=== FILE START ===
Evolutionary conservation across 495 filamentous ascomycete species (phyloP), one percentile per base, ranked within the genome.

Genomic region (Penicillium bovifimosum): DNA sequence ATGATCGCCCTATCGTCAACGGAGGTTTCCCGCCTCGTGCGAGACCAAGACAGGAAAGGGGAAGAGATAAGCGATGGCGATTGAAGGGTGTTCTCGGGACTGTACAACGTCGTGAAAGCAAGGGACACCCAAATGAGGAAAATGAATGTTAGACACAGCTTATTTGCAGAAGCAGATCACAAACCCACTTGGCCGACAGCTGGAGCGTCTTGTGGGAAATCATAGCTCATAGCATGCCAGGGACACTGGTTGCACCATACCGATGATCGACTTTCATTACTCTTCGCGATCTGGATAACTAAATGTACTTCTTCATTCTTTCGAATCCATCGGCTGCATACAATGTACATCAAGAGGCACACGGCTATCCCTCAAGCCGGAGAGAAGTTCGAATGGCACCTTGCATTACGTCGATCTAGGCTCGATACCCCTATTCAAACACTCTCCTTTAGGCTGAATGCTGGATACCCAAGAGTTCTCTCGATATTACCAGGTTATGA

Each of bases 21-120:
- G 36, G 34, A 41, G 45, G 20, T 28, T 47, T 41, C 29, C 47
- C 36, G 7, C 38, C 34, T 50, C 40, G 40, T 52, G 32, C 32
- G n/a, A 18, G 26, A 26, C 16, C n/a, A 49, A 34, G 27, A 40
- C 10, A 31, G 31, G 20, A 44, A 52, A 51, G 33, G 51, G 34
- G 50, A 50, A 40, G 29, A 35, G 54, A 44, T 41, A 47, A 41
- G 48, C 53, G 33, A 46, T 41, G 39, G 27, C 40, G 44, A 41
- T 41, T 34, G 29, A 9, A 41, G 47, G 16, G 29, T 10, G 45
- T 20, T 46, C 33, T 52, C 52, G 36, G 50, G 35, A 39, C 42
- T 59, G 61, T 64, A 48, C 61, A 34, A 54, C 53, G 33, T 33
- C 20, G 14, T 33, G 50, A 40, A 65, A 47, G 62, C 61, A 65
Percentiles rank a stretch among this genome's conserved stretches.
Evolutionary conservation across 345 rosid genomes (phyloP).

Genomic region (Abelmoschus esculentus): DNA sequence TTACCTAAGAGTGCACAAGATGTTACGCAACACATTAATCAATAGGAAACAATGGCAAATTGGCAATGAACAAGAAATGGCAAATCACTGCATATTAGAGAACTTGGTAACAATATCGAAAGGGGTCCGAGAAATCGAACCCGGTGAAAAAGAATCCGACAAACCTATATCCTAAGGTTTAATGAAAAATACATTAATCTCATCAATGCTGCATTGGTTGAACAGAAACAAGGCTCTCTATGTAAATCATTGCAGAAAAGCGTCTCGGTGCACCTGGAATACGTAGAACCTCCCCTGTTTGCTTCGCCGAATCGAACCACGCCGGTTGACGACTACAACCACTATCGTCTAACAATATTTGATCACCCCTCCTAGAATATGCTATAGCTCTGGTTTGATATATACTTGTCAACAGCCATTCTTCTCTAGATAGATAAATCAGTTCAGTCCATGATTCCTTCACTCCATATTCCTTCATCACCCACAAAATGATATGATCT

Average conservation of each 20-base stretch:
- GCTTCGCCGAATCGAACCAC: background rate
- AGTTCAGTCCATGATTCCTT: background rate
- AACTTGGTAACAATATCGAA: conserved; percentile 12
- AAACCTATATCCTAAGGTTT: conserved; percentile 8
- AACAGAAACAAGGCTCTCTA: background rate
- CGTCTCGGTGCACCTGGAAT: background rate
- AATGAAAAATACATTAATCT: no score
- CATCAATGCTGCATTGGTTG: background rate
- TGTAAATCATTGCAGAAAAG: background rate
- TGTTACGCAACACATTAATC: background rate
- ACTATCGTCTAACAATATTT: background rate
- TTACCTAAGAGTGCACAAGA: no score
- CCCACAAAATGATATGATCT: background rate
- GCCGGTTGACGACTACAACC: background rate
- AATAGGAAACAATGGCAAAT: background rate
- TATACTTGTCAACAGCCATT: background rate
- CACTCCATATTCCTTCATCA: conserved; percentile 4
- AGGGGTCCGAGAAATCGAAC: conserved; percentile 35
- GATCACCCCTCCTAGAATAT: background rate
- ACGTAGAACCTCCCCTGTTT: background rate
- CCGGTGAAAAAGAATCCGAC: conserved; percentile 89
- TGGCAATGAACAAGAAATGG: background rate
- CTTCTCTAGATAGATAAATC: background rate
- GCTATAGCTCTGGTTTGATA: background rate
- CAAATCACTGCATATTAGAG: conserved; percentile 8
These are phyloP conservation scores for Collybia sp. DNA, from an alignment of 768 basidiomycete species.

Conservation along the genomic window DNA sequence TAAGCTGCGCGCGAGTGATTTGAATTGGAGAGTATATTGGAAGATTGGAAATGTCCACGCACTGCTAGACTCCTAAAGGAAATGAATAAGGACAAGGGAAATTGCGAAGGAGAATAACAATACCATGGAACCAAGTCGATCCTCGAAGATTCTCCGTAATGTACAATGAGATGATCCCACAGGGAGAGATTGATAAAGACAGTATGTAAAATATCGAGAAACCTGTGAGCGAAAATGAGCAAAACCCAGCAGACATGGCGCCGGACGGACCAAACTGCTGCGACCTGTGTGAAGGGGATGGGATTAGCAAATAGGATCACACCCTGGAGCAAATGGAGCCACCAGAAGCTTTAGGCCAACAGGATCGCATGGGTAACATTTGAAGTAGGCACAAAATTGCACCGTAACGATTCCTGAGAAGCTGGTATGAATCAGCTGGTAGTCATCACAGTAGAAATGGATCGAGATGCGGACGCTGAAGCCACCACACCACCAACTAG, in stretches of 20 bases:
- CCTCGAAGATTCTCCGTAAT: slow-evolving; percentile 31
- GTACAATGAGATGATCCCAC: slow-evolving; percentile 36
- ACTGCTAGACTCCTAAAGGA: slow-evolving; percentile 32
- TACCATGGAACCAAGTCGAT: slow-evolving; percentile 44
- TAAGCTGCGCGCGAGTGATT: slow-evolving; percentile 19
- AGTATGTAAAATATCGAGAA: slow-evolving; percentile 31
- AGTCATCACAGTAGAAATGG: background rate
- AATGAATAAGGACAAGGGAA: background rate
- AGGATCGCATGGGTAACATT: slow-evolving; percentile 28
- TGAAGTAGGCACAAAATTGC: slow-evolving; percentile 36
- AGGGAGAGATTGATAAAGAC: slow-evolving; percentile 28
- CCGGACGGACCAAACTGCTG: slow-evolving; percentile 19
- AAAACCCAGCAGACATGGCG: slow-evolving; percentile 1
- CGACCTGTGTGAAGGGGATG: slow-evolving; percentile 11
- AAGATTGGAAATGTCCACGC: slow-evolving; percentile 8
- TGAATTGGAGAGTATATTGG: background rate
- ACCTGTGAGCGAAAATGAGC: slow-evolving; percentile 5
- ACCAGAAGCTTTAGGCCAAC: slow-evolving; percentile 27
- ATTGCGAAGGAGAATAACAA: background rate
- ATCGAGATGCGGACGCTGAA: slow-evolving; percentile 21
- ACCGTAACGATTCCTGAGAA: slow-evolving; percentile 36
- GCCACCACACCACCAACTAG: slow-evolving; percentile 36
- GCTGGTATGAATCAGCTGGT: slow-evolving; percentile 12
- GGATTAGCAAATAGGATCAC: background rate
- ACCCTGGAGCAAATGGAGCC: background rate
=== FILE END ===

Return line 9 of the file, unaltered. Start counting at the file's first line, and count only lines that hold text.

- G 48, C 53, G 33, A 46, T 41, G 39, G 27, C 40, G 44, A 41